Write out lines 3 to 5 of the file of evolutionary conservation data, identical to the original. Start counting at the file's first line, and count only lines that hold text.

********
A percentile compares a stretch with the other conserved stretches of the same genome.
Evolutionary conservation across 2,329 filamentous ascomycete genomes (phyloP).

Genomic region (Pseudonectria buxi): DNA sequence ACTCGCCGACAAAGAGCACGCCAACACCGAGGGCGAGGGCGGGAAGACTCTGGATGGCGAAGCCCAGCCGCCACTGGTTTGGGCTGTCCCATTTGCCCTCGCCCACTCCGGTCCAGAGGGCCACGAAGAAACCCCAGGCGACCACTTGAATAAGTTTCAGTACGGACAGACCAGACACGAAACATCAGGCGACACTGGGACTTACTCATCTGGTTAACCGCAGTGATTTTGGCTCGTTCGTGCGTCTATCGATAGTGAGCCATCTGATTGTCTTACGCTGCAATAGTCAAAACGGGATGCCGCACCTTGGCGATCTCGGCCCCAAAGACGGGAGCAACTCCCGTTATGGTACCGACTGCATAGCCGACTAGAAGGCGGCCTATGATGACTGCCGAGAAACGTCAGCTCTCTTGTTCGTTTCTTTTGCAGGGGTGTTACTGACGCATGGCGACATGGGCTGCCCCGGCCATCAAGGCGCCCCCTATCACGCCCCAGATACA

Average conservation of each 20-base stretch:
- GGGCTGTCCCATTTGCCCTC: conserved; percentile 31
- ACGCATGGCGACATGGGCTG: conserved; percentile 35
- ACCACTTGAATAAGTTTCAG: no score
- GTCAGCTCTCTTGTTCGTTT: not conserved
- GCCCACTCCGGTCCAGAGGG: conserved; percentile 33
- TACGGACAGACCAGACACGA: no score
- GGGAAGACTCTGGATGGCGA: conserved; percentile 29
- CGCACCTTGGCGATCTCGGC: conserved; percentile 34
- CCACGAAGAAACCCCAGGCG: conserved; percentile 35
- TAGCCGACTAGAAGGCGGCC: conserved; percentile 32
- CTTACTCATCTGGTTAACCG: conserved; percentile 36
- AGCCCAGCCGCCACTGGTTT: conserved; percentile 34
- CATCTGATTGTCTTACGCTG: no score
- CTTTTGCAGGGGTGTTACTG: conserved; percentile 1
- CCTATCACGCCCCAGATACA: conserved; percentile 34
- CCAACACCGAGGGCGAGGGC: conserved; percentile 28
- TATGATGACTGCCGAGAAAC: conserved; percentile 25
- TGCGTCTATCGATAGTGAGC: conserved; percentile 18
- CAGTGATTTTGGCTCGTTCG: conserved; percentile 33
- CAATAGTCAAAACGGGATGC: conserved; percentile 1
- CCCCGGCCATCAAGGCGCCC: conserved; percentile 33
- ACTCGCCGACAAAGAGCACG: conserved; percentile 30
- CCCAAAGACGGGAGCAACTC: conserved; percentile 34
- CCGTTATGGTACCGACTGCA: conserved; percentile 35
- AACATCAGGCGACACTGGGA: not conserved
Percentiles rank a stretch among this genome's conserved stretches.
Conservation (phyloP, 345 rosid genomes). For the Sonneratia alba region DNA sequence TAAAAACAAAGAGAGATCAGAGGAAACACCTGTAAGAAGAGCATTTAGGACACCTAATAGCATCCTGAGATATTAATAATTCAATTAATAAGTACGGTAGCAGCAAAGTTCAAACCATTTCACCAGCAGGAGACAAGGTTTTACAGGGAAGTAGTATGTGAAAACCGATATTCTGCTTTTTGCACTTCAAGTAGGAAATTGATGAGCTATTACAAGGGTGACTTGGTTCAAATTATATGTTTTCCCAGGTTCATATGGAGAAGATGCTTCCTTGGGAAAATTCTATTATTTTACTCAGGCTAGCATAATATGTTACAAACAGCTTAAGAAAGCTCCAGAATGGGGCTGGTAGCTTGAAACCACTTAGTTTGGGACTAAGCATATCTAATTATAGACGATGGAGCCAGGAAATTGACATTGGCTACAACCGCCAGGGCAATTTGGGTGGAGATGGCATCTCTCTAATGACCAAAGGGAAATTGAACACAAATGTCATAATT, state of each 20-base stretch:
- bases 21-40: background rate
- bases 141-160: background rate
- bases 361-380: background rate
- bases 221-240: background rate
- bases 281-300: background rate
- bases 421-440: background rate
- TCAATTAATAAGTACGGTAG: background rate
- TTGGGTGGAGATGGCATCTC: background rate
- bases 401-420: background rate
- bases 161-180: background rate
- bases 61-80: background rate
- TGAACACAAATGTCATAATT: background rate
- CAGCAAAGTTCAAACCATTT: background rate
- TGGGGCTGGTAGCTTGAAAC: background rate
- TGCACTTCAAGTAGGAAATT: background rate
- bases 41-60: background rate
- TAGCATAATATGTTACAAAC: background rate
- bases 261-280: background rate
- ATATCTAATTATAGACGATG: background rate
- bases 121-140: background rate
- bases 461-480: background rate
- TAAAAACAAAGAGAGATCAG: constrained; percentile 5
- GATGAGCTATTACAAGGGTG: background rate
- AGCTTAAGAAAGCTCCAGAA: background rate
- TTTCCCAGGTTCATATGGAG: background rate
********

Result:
Genomic region (Pseudonectria buxi): DNA sequence ACTCGCCGACAAAGAGCACGCCAACACCGAGGGCGAGGGCGGGAAGACTCTGGATGGCGAAGCCCAGCCGCCACTGGTTTGGGCTGTCCCATTTGCCCTCGCCCACTCCGGTCCAGAGGGCCACGAAGAAACCCCAGGCGACCACTTGAATAAGTTTCAGTACGGACAGACCAGACACGAAACATCAGGCGACACTGGGACTTACTCATCTGGTTAACCGCAGTGATTTTGGCTCGTTCGTGCGTCTATCGATAGTGAGCCATCTGATTGTCTTACGCTGCAATAGTCAAAACGGGATGCCGCACCTTGGCGATCTCGGCCCCAAAGACGGGAGCAACTCCCGTTATGGTACCGACTGCATAGCCGACTAGAAGGCGGCCTATGATGACTGCCGAGAAACGTCAGCTCTCTTGTTCGTTTCTTTTGCAGGGGTGTTACTGACGCATGGCGACATGGGCTGCCCCGGCCATCAAGGCGCCCCCTATCACGCCCCAGATACA

Average conservation of each 20-base stretch:
- GGGCTGTCCCATTTGCCCTC: conserved; percentile 31